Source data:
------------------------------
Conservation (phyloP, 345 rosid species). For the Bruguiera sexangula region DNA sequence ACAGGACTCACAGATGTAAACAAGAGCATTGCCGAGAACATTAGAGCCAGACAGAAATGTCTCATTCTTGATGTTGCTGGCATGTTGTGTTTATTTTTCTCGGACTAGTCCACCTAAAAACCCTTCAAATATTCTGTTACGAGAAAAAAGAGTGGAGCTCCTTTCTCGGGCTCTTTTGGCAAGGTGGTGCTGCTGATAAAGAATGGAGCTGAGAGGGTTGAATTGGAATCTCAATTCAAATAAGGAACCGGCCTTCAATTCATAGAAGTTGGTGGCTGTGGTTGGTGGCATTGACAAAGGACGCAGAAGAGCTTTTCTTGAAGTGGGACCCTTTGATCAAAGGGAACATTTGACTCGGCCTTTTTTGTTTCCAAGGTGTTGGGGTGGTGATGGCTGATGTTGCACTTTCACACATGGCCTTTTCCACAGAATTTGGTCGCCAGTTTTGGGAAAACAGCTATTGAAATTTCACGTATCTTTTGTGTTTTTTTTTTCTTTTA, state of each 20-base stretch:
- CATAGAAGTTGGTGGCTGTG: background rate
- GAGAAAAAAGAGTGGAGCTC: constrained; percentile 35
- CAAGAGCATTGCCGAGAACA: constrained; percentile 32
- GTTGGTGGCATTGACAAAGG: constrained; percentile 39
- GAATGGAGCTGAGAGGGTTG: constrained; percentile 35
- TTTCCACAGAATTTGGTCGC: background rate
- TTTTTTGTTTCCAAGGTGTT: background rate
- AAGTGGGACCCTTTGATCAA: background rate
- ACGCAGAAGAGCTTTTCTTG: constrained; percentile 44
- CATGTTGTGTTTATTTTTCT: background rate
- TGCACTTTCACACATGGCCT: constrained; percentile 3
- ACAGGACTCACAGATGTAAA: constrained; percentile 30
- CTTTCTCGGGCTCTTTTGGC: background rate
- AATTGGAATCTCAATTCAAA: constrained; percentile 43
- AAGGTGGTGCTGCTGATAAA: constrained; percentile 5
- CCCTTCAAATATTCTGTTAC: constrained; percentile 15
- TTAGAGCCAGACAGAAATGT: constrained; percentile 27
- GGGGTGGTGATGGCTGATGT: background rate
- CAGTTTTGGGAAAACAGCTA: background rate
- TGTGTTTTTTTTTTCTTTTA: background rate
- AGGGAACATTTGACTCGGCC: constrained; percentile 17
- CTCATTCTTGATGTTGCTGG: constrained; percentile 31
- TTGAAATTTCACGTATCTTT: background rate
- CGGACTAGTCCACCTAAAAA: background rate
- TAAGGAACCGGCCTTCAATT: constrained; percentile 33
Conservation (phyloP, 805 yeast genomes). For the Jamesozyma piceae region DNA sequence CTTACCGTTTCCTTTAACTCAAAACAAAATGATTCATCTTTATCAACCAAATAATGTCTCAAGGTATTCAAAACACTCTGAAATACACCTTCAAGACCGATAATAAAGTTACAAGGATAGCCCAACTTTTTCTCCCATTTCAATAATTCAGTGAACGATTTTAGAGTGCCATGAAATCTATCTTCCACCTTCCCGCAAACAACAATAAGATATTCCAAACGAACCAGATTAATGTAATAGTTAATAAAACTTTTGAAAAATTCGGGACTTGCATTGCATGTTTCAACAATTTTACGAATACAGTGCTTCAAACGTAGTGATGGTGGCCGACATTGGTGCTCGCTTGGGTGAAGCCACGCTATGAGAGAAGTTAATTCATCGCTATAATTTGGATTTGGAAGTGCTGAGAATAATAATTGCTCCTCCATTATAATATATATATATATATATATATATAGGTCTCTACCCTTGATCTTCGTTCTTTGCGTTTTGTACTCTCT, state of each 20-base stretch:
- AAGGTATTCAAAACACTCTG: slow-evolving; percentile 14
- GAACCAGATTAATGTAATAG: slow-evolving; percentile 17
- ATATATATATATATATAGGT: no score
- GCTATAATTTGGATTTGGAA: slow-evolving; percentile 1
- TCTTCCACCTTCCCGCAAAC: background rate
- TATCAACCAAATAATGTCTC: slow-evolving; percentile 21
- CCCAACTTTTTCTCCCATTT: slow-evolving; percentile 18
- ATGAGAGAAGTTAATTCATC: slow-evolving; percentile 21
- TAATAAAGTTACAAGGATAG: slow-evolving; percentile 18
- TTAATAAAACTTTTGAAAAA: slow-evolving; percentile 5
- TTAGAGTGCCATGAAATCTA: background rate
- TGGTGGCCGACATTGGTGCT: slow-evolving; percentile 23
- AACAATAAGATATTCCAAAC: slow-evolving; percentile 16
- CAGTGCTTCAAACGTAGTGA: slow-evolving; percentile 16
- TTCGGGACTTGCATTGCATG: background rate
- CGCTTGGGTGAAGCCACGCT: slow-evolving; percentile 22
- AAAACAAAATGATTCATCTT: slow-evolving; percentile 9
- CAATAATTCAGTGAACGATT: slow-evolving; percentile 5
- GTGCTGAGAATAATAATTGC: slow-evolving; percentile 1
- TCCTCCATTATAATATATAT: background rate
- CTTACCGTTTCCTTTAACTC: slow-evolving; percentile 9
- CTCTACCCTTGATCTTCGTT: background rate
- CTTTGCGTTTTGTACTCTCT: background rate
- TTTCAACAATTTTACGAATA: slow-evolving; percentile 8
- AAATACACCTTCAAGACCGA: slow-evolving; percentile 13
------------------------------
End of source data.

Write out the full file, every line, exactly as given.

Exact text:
Conservation (phyloP, 345 rosid species). For the Bruguiera sexangula region DNA sequence ACAGGACTCACAGATGTAAACAAGAGCATTGCCGAGAACATTAGAGCCAGACAGAAATGTCTCATTCTTGATGTTGCTGGCATGTTGTGTTTATTTTTCTCGGACTAGTCCACCTAAAAACCCTTCAAATATTCTGTTACGAGAAAAAAGAGTGGAGCTCCTTTCTCGGGCTCTTTTGGCAAGGTGGTGCTGCTGATAAAGAATGGAGCTGAGAGGGTTGAATTGGAATCTCAATTCAAATAAGGAACCGGCCTTCAATTCATAGAAGTTGGTGGCTGTGGTTGGTGGCATTGACAAAGGACGCAGAAGAGCTTTTCTTGAAGTGGGACCCTTTGATCAAAGGGAACATTTGACTCGGCCTTTTTTGTTTCCAAGGTGTTGGGGTGGTGATGGCTGATGTTGCACTTTCACACATGGCCTTTTCCACAGAATTTGGTCGCCAGTTTTGGGAAAACAGCTATTGAAATTTCACGTATCTTTTGTGTTTTTTTTTTCTTTTA, state of each 20-base stretch:
- CATAGAAGTTGGTGGCTGTG: background rate
- GAGAAAAAAGAGTGGAGCTC: constrained; percentile 35
- CAAGAGCATTGCCGAGAACA: constrained; percentile 32
- GTTGGTGGCATTGACAAAGG: constrained; percentile 39
- GAATGGAGCTGAGAGGGTTG: constrained; percentile 35
- TTTCCACAGAATTTGGTCGC: background rate
- TTTTTTGTTTCCAAGGTGTT: background rate
- AAGTGGGACCCTTTGATCAA: background rate
- ACGCAGAAGAGCTTTTCTTG: constrained; percentile 44
- CATGTTGTGTTTATTTTTCT: background rate
- TGCACTTTCACACATGGCCT: constrained; percentile 3
- ACAGGACTCACAGATGTAAA: constrained; percentile 30
- CTTTCTCGGGCTCTTTTGGC: background rate
- AATTGGAATCTCAATTCAAA: constrained; percentile 43
- AAGGTGGTGCTGCTGATAAA: constrained; percentile 5
- CCCTTCAAATATTCTGTTAC: constrained; percentile 15
- TTAGAGCCAGACAGAAATGT: constrained; percentile 27
- GGGGTGGTGATGGCTGATGT: background rate
- CAGTTTTGGGAAAACAGCTA: background rate
- TGTGTTTTTTTTTTCTTTTA: background rate
- AGGGAACATTTGACTCGGCC: constrained; percentile 17
- CTCATTCTTGATGTTGCTGG: constrained; percentile 31
- TTGAAATTTCACGTATCTTT: background rate
- CGGACTAGTCCACCTAAAAA: background rate
- TAAGGAACCGGCCTTCAATT: constrained; percentile 33
Conservation (phyloP, 805 yeast genomes). For the Jamesozyma piceae region DNA sequence CTTACCGTTTCCTTTAACTCAAAACAAAATGATTCATCTTTATCAACCAAATAATGTCTCAAGGTATTCAAAACACTCTGAAATACACCTTCAAGACCGATAATAAAGTTACAAGGATAGCCCAACTTTTTCTCCCATTTCAATAATTCAGTGAACGATTTTAGAGTGCCATGAAATCTATCTTCCACCTTCCCGCAAACAACAATAAGATATTCCAAACGAACCAGATTAATGTAATAGTTAATAAAACTTTTGAAAAATTCGGGACTTGCATTGCATGTTTCAACAATTTTACGAATACAGTGCTTCAAACGTAGTGATGGTGGCCGACATTGGTGCTCGCTTGGGTGAAGCCACGCTATGAGAGAAGTTAATTCATCGCTATAATTTGGATTTGGAAGTGCTGAGAATAATAATTGCTCCTCCATTATAATATATATATATATATATATATATAGGTCTCTACCCTTGATCTTCGTTCTTTGCGTTTTGTACTCTCT, state of each 20-base stretch:
- AAGGTATTCAAAACACTCTG: slow-evolving; percentile 14
- GAACCAGATTAATGTAATAG: slow-evolving; percentile 17
- ATATATATATATATATAGGT: no score
- GCTATAATTTGGATTTGGAA: slow-evolving; percentile 1
- TCTTCCACCTTCCCGCAAAC: background rate
- TATCAACCAAATAATGTCTC: slow-evolving; percentile 21
- CCCAACTTTTTCTCCCATTT: slow-evolving; percentile 18
- ATGAGAGAAGTTAATTCATC: slow-evolving; percentile 21
- TAATAAAGTTACAAGGATAG: slow-evolving; percentile 18
- TTAATAAAACTTTTGAAAAA: slow-evolving; percentile 5
- TTAGAGTGCCATGAAATCTA: background rate
- TGGTGGCCGACATTGGTGCT: slow-evolving; percentile 23
- AACAATAAGATATTCCAAAC: slow-evolving; percentile 16
- CAGTGCTTCAAACGTAGTGA: slow-evolving; percentile 16
- TTCGGGACTTGCATTGCATG: background rate
- CGCTTGGGTGAAGCCACGCT: slow-evolving; percentile 22
- AAAACAAAATGATTCATCTT: slow-evolving; percentile 9
- CAATAATTCAGTGAACGATT: slow-evolving; percentile 5
- GTGCTGAGAATAATAATTGC: slow-evolving; percentile 1
- TCCTCCATTATAATATATAT: background rate
- CTTACCGTTTCCTTTAACTC: slow-evolving; percentile 9
- CTCTACCCTTGATCTTCGTT: background rate
- CTTTGCGTTTTGTACTCTCT: background rate
- TTTCAACAATTTTACGAATA: slow-evolving; percentile 8
- AAATACACCTTCAAGACCGA: slow-evolving; percentile 13